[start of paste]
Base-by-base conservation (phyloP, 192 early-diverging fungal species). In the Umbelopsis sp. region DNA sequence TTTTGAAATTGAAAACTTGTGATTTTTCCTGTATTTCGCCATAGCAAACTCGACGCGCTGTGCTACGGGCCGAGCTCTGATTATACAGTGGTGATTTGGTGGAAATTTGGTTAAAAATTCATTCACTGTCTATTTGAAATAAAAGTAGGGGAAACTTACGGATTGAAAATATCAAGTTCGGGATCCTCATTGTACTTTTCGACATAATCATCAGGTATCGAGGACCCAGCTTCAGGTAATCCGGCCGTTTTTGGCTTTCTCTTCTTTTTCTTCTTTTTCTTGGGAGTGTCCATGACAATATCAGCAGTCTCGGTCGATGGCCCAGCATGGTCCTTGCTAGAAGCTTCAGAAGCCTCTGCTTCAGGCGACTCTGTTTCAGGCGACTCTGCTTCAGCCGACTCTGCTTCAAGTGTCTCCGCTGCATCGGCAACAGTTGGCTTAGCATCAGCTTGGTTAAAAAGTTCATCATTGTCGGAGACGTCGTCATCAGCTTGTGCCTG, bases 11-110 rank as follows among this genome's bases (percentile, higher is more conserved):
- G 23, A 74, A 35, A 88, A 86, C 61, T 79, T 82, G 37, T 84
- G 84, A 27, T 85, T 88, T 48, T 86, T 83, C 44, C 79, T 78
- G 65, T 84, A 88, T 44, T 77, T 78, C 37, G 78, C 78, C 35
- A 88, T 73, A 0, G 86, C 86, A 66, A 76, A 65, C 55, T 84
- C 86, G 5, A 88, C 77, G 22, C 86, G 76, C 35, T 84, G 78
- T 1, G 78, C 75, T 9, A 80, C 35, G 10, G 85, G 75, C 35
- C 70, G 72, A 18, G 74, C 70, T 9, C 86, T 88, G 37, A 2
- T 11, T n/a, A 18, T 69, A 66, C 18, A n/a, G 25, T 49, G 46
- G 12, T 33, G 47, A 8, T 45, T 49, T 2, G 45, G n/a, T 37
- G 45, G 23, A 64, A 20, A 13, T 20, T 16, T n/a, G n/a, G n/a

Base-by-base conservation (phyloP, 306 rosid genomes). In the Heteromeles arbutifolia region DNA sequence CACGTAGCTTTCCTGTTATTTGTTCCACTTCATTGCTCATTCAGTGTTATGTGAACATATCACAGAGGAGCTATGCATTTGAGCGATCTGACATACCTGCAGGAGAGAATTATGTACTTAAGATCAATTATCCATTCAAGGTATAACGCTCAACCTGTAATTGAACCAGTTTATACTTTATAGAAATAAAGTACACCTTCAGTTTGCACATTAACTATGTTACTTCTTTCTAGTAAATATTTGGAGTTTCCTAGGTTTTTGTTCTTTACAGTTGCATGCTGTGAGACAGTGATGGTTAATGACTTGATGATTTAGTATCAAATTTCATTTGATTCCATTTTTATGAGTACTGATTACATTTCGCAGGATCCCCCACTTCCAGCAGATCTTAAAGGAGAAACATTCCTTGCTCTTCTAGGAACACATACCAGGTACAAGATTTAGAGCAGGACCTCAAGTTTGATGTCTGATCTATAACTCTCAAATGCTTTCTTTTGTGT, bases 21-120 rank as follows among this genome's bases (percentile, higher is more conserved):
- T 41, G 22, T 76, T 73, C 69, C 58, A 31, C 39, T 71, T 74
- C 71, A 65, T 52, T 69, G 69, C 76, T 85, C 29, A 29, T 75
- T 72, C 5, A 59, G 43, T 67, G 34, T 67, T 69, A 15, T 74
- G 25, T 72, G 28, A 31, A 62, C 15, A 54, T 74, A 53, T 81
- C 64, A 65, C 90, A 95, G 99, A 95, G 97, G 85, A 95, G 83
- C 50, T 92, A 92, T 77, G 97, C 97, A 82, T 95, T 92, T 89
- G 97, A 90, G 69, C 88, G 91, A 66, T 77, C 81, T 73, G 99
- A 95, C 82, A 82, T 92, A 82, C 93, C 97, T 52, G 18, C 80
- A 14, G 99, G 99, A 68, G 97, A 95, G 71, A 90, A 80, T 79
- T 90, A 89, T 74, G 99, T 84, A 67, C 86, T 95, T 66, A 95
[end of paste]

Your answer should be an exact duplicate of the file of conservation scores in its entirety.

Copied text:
Base-by-base conservation (phyloP, 192 early-diverging fungal species). In the Umbelopsis sp. region DNA sequence TTTTGAAATTGAAAACTTGTGATTTTTCCTGTATTTCGCCATAGCAAACTCGACGCGCTGTGCTACGGGCCGAGCTCTGATTATACAGTGGTGATTTGGTGGAAATTTGGTTAAAAATTCATTCACTGTCTATTTGAAATAAAAGTAGGGGAAACTTACGGATTGAAAATATCAAGTTCGGGATCCTCATTGTACTTTTCGACATAATCATCAGGTATCGAGGACCCAGCTTCAGGTAATCCGGCCGTTTTTGGCTTTCTCTTCTTTTTCTTCTTTTTCTTGGGAGTGTCCATGACAATATCAGCAGTCTCGGTCGATGGCCCAGCATGGTCCTTGCTAGAAGCTTCAGAAGCCTCTGCTTCAGGCGACTCTGTTTCAGGCGACTCTGCTTCAGCCGACTCTGCTTCAAGTGTCTCCGCTGCATCGGCAACAGTTGGCTTAGCATCAGCTTGGTTAAAAAGTTCATCATTGTCGGAGACGTCGTCATCAGCTTGTGCCTG, bases 11-110 rank as follows among this genome's bases (percentile, higher is more conserved):
- G 23, A 74, A 35, A 88, A 86, C 61, T 79, T 82, G 37, T 84
- G 84, A 27, T 85, T 88, T 48, T 86, T 83, C 44, C 79, T 78
- G 65, T 84, A 88, T 44, T 77, T 78, C 37, G 78, C 78, C 35
- A 88, T 73, A 0, G 86, C 86, A 66, A 76, A 65, C 55, T 84
- C 86, G 5, A 88, C 77, G 22, C 86, G 76, C 35, T 84, G 78
- T 1, G 78, C 75, T 9, A 80, C 35, G 10, G 85, G 75, C 35
- C 70, G 72, A 18, G 74, C 70, T 9, C 86, T 88, G 37, A 2
- T 11, T n/a, A 18, T 69, A 66, C 18, A n/a, G 25, T 49, G 46
- G 12, T 33, G 47, A 8, T 45, T 49, T 2, G 45, G n/a, T 37
- G 45, G 23, A 64, A 20, A 13, T 20, T 16, T n/a, G n/a, G n/a

Base-by-base conservation (phyloP, 306 rosid genomes). In the Heteromeles arbutifolia region DNA sequence CACGTAGCTTTCCTGTTATTTGTTCCACTTCATTGCTCATTCAGTGTTATGTGAACATATCACAGAGGAGCTATGCATTTGAGCGATCTGACATACCTGCAGGAGAGAATTATGTACTTAAGATCAATTATCCATTCAAGGTATAACGCTCAACCTGTAATTGAACCAGTTTATACTTTATAGAAATAAAGTACACCTTCAGTTTGCACATTAACTATGTTACTTCTTTCTAGTAAATATTTGGAGTTTCCTAGGTTTTTGTTCTTTACAGTTGCATGCTGTGAGACAGTGATGGTTAATGACTTGATGATTTAGTATCAAATTTCATTTGATTCCATTTTTATGAGTACTGATTACATTTCGCAGGATCCCCCACTTCCAGCAGATCTTAAAGGAGAAACATTCCTTGCTCTTCTAGGAACACATACCAGGTACAAGATTTAGAGCAGGACCTCAAGTTTGATGTCTGATCTATAACTCTCAAATGCTTTCTTTTGTGT, bases 21-120 rank as follows among this genome's bases (percentile, higher is more conserved):
- T 41, G 22, T 76, T 73, C 69, C 58, A 31, C 39, T 71, T 74
- C 71, A 65, T 52, T 69, G 69, C 76, T 85, C 29, A 29, T 75
- T 72, C 5, A 59, G 43, T 67, G 34, T 67, T 69, A 15, T 74
- G 25, T 72, G 28, A 31, A 62, C 15, A 54, T 74, A 53, T 81
- C 64, A 65, C 90, A 95, G 99, A 95, G 97, G 85, A 95, G 83
- C 50, T 92, A 92, T 77, G 97, C 97, A 82, T 95, T 92, T 89
- G 97, A 90, G 69, C 88, G 91, A 66, T 77, C 81, T 73, G 99
- A 95, C 82, A 82, T 92, A 82, C 93, C 97, T 52, G 18, C 80
- A 14, G 99, G 99, A 68, G 97, A 95, G 71, A 90, A 80, T 79
- T 90, A 89, T 74, G 99, T 84, A 67, C 86, T 95, T 66, A 95